2003 - Colorado with Fraziers

Rocky Mountain National ParkThis "long weekend" trip to Colorado began last winter when friends Jim and Kate Frazier missed seeing a McCown's Longspur in Arizona.  I explained to them that they would have much more satisfactory looks in the breeding grounds of eastern Colorado anyway and thus began our planning for a few days away.  My friend Kay Niyo, who recently moved from Iowa to Colorado, joined us for a couple of great days of birding the Rockies.

Jim and Kate left Chicago on Friday, May 30th and picked me up for the haul across Nebraska.  We pulled into Sterling, CO for a reasonable night's sleep in anticipation of birding the Pawnee Grasslands the next morning.

After a quick stop at Crow Creek campground, we began birding in earnest at the entrance to Murphy's Pasture, a well-described route in the Lane guide.  It wasn't long before the Fraziers had lifer number 1and the trip target - McCown's Longspur. 

Lark BuntingIt was a lark kind of day with Horned Lark, Western Meadowlark and Lark Bunting everywhere.  All were singing and skylarking and the Horned Larks were already in family groups.  Baby Horned Larks can really be a puzzle for awhile.  Other good grassland birds seen included Brewer's Sparrow and Ferruginous Hawk.

The western drought is beginning to break a bit and we managed to find a few pools of water.  In a couple of them we found probable nesting American Avocets.  The wind began to take its toll and we gave up on finding good looks at Chestnut-collared Longspur.  The brief views at a couple of areas would have to do.  At a quick stop on the way to Loveland we managed to find Burrowing Owl, one which was hovering in search of food, but we dipped on the Mountain Plover.

Sunday's weather was cold, cloudy, and windy.  Kay was late meeting us because of bear problems on her deck at 5:45 AM!  Finally we all rendezvoused and we birded the Bear Lake road.  Significant snow at Bear Lake precluded a hike around the lake.  Heck, it was tough enough just walking to a point where we could see the lake!

Clarke's NutcrackerAs the sun appeared we decided a trip up Trail Ridge Road was in order.  On the way we saw several neat birds like Clarke's Nutcracker and Gray Jay.  The ride also provided some great shots of mammals.  I had only seen one marten before in my life and we managed to find one on two separate days on this trip for a real bonus.  Curiously there were no pika.  Perhaps they are just waking?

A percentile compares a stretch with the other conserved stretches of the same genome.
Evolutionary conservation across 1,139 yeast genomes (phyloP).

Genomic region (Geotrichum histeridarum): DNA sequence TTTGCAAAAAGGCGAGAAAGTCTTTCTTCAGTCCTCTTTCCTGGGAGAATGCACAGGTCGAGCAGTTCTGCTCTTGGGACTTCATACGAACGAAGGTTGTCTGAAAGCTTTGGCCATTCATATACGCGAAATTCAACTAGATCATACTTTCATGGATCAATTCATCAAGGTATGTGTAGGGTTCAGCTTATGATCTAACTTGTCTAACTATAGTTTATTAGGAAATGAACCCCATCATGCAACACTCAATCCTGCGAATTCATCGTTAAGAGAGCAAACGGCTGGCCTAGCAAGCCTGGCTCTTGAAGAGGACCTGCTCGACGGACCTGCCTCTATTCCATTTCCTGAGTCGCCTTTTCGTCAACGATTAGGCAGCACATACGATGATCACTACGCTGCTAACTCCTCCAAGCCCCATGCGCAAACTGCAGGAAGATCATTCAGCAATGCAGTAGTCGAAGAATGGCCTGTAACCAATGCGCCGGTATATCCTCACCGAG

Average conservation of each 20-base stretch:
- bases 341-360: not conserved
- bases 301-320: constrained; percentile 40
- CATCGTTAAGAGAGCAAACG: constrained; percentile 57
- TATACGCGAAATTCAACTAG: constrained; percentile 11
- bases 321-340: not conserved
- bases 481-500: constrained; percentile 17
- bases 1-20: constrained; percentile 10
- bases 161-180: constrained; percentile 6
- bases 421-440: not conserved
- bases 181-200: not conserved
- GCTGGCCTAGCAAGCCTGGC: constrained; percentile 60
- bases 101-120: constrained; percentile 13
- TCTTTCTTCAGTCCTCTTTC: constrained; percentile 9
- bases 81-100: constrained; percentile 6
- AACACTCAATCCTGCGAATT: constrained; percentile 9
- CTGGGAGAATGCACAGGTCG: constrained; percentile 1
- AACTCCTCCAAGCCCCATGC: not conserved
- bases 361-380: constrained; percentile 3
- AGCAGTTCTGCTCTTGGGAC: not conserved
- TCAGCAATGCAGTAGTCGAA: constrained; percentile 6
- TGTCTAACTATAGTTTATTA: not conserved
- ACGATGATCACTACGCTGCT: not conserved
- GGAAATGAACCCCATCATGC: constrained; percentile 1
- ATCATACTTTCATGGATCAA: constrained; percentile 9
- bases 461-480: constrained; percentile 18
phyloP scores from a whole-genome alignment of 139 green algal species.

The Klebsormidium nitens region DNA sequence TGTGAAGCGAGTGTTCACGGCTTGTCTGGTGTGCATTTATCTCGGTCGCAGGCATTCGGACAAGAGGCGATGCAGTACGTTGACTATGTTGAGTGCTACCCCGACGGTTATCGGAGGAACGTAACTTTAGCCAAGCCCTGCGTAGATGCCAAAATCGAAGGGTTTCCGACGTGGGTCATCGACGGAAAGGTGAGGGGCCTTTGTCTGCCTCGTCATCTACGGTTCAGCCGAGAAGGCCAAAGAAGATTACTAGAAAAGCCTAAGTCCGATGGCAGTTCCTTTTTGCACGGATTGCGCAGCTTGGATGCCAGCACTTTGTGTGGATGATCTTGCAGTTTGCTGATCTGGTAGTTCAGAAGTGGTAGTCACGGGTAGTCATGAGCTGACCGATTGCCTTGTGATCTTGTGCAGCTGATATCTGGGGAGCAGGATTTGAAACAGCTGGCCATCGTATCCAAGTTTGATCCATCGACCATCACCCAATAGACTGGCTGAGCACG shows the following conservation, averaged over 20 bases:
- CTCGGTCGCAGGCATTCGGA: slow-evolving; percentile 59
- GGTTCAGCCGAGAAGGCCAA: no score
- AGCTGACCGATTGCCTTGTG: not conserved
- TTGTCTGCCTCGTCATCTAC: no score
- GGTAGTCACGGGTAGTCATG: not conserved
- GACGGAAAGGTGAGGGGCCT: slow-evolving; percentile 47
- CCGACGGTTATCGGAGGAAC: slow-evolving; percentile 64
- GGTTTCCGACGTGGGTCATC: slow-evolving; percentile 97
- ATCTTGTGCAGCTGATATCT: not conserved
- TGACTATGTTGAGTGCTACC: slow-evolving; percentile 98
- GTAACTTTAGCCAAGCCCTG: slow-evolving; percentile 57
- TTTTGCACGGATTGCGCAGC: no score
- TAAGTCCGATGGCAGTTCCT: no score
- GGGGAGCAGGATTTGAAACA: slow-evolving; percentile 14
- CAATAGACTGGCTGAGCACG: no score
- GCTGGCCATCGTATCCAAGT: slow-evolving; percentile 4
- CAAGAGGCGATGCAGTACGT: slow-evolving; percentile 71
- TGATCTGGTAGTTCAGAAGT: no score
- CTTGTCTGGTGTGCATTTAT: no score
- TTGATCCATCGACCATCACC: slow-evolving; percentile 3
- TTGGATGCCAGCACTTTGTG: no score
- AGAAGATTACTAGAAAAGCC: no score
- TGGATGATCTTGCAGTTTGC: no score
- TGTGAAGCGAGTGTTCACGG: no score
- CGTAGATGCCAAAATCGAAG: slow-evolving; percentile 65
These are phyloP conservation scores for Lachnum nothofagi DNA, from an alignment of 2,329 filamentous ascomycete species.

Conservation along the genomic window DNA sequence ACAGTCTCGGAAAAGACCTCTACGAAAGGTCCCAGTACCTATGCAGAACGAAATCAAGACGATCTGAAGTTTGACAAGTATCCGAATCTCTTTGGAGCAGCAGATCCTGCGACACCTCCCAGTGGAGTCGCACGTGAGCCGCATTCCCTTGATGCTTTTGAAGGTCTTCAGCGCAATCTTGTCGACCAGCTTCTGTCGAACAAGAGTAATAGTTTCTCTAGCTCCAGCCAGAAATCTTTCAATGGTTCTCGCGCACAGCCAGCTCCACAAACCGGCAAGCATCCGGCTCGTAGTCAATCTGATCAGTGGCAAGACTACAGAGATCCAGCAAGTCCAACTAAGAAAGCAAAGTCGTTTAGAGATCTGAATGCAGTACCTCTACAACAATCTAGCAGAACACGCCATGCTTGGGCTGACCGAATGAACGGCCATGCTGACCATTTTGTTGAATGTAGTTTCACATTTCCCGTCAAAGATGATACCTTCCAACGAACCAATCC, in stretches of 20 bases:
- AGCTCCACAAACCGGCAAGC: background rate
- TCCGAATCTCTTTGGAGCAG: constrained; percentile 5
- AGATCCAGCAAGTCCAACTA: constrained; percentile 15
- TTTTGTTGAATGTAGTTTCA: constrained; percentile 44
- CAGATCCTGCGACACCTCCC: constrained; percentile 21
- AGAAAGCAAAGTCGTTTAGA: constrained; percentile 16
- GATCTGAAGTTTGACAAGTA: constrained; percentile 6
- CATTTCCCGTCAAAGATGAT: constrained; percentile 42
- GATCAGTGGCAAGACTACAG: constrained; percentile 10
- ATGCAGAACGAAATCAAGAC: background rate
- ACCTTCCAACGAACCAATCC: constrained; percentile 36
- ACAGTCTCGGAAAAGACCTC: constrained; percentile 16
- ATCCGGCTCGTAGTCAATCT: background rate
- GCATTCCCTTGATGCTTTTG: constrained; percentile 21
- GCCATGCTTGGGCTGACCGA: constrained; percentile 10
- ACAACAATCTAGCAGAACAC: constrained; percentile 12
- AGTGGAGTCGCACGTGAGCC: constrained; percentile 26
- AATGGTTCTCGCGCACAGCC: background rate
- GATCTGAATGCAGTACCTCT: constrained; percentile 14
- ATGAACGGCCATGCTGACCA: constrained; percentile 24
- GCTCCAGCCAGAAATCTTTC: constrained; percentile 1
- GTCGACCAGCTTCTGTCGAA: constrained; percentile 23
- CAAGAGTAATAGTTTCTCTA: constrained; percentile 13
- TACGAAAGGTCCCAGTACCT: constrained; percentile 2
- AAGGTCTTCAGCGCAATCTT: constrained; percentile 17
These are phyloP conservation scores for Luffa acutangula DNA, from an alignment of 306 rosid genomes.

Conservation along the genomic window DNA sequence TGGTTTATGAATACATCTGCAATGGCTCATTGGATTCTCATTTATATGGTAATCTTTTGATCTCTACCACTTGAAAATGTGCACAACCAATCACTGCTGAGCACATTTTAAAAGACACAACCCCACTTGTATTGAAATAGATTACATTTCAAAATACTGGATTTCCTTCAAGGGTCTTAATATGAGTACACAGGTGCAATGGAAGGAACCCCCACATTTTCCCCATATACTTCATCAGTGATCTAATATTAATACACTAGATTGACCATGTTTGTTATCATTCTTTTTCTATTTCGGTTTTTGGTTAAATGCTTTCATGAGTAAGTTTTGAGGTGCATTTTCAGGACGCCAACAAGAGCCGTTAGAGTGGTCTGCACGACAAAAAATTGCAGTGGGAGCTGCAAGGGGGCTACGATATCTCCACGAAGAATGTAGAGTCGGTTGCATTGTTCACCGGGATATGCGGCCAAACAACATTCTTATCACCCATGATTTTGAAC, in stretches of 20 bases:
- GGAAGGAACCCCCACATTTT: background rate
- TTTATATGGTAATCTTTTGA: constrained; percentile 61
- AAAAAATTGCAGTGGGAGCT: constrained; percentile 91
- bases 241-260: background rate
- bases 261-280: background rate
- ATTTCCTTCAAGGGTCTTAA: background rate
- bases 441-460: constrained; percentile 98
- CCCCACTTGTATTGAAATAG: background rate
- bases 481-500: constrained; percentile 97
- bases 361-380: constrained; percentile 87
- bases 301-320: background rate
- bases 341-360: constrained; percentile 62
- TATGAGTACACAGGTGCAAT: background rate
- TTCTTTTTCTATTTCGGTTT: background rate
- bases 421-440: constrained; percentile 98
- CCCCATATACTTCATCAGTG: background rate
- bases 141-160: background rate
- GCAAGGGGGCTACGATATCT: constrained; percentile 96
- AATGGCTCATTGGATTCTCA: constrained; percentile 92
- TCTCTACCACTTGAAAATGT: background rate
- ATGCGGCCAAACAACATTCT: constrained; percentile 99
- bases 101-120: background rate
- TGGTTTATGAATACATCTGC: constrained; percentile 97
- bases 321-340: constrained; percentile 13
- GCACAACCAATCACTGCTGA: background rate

The next morning dawned sunny and beautiful.  I now have a new favorite birding place in Rocky Mountain National Park -- Beaver Meadows.  Greeting us all over the picnic area were Richardson's Ground Squirrels.  As we walked the trail a Green-tailed Towhee serenaded from the rocks above.  A Cordilleran Flycatcher picked up nesting material and we watched her build her nest for awhile.  Up in the Ponderosa pines a Hammond's Flycatcher called - one of Jim and Kate's target species.  Before long one teed up in the path in front of us and we all studied the big-headed empid with a flat top. 

Richardson's Ground SquirrellOther neat birds seen along this trail included the ever-stunning Mountain Bluebird, Western Tanager, Dusky Flycatcher, Gray-headed Junco, Mountain Chickadee, Pygmy Nuthatch, Red-naped and Williamson's Sapsuckers, and Virginia's Warbler.  Lincoln's and Song Sparrows sang from their territories along the creek.  But the creme de la creme of the morning, for me anyway, was the Three-toed Woodpecker in the burn area.  One of us who shall remain nameless stayed behind momentarily and watched the bird go into a nest hole in a dead aspen.  Cool!  The crowning touch was a soaring Northern Goshawk which proceeded to go into a stoop at full speed.  Wow!

Stellar's JayAnother trip to the top for ptarmigan proved fruitless but the weather was a bit better than the day before so we could enjoy the high mountain scenery better.  A couple of American Robins at 12,000 feet seemed a bit bizarre.  We enjoyed all of the American Pipits and White-crowned Sparrows in full breeding color.

Next it was on to Endovalley.  We watched a Dipper fly up and down a rapidly flowing Roaring River.  Magpies and Stellar's Jays were common throughout and we finally managed to see the singing Wilson's Warbler who miraculously can hide that brilliantly yellow color in a willow thicket.  The snow melt had the Fall River spread all over the valley so my normal hiking trail had become a river.

Polyphemus mothWhen we returned to our cabin we found this beautiful moth struggling against the wind.  Kate built it some wind protection out of our firewood and it eventually flew off.  We still don't know for certain what it was but it obviously is in the same family as our Cecropia moth.

Tuesday morning found us winding down with a short walk at Lake Estes where we had a Prairie Falcon fly over and a Willow Flycatcher near the golf course.  A grand slam of empids is always a good thing!

It was a short trip but extremely productive.  The Colorado trip list follows: